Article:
January 6, 2009 - 16:24, by Dostalek, Kevin
While the trends of last year in the Corporate Portal and Enterprise Content Management areas continue, many are predicting that Business Intelligence will be 2009's hot business system push. This makes sense, especially in these tough economic times as companies are finding it even more important to make good decisions (because you may not get as many chances). Certainly my company
is seeing an upswing in BI related projects and with many of the new toolsets available today, these projects are finally within the financial reach of small and medium sized businesses.
However, the main problem that we often run into is that a BI solution is always limited by the quality of data that is behind it, and many of these mid-sized companies just don't have the data infrastructure to produce what they need without spending a lot of money on that first. In these companies much of the business insight is still locked within their employee's heads, or at least require their expert interpretations to make reasonable decisions based upon them. That's well and good for the data analysts, but in this web 2.0/enterprise 2.0 world we live in, we want to engage ALL possible intellectual capital to solve our problems.
I just want to remind everyone that there is indeed a way of tapping into this immense goldmine of crowd wisdom by using an Enterprise Prediction Market. These are by no means new, but as with the afore-mentioned technologies it's only been in the last couple years that they have become relatively inexpensive enough for the small-medium sized businesses. This is a great way of producing real crowd-sourced insight into business intelligence for decision making. It also has a great side effect of engaging your employees (or extended-enterprise, or customers) and giving them a voice (and maybe even having a little fun!)
The way they work is simple. You present a "market" or "stock" (or in some cases a "bet") and let your user group openly trade (buy/sell) these based on their expert knowledge and strategic intuition (more on SI in a future post). The market prices rise and fall based on the laws of supply and demand which allow you to develop an insight picture based on a diverse group of opinions. There have been many studies done that show crowds almost always produce more accurate predictions that individuals or small groups. The chart below shows just how close to perfect one particular prediction market did when looking across the board at all "markets" (questions) they had posed.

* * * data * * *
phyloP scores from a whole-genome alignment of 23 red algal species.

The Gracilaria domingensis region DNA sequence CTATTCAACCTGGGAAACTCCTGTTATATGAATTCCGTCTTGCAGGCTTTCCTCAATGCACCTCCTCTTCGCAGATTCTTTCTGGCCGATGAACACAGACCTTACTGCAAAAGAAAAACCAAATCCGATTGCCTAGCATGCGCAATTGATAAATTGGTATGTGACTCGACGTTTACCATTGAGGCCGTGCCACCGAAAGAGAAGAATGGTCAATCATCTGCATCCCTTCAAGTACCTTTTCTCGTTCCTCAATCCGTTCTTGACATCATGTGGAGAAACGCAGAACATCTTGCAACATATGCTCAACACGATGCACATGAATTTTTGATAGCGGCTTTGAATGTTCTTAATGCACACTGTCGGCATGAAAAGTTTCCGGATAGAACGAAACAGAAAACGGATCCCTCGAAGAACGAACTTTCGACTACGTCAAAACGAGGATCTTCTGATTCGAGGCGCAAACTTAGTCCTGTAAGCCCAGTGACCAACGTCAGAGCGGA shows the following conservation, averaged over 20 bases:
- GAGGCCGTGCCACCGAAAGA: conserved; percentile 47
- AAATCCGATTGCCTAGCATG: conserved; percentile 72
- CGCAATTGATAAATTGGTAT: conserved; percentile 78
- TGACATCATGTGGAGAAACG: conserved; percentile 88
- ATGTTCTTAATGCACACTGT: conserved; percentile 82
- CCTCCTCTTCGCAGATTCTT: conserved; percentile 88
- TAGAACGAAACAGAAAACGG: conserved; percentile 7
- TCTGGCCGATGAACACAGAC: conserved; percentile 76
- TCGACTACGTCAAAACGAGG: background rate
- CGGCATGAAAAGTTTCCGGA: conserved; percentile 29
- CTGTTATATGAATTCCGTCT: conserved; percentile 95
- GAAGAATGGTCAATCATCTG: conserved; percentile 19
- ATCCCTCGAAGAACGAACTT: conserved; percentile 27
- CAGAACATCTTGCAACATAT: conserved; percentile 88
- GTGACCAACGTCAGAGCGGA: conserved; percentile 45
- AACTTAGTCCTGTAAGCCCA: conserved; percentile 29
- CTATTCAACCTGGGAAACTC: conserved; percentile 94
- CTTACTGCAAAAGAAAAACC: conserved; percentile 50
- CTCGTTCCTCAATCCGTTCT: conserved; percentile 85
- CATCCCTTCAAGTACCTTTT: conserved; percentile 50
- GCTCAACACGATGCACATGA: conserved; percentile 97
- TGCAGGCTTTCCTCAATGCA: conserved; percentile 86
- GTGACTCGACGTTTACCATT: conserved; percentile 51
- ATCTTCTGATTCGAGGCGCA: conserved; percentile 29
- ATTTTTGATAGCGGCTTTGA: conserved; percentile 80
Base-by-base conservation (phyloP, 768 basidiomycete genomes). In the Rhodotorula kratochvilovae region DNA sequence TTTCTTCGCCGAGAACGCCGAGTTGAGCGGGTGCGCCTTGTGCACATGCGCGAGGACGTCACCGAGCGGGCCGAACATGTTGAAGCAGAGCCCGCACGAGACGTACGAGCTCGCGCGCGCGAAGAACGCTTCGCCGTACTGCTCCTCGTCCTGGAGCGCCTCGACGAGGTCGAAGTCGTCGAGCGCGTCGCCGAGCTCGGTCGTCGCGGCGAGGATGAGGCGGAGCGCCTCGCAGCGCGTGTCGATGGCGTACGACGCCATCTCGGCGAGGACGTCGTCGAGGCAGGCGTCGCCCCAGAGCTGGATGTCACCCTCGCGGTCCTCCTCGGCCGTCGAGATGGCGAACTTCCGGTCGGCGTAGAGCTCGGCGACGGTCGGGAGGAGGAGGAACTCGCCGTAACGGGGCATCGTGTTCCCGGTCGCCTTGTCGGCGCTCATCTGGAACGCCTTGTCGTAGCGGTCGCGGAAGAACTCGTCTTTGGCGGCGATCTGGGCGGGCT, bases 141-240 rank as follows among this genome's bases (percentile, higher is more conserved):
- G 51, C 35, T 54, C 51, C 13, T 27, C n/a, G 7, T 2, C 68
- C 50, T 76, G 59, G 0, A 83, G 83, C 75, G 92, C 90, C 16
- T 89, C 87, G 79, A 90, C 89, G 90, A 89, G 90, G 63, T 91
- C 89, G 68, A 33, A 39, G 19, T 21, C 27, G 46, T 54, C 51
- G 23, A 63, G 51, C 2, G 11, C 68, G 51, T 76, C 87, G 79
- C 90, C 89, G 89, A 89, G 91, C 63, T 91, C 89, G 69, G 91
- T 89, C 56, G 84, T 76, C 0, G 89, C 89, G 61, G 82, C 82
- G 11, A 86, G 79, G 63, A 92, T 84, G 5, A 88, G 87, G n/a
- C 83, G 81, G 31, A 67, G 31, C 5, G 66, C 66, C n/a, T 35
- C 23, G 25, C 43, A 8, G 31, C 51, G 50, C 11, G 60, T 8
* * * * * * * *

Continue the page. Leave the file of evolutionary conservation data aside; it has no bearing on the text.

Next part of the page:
The main reason I'm so high on prediction markets right now is I see them providing the following benefits:
They leverage what you already have (intellectual capital) - no data scrubbing required :)
They are an entre into more sophisticated employee engagement systems such as idea markets. These can be difficult to implement if your culture is not geared up for them, but predication markets give the employee base and the decision makers a taste of the participation culture, while still maintaining some control.
I believe gaming and game theory is the next HUGE wave in business, and this type of system certainly has that flavor as well.
So where to start? Well, if you want a jump off point, there is a great post (and in fact an entire blog) that I recommend: A (long) review of prediction market software. If you just want to jump in and see one of these in action I highly recommend taking a look at Inkling. I really like Inkling because they have done a great job at making the whole "trading" thing much simpler (by using plain English instead of stock market terms, using a Market Maker so you don't have to worry about volume, and having a very slick streamlined interface). You can participate in a market almost immediately from their site for free (or create your own pilot market, free for 45 days).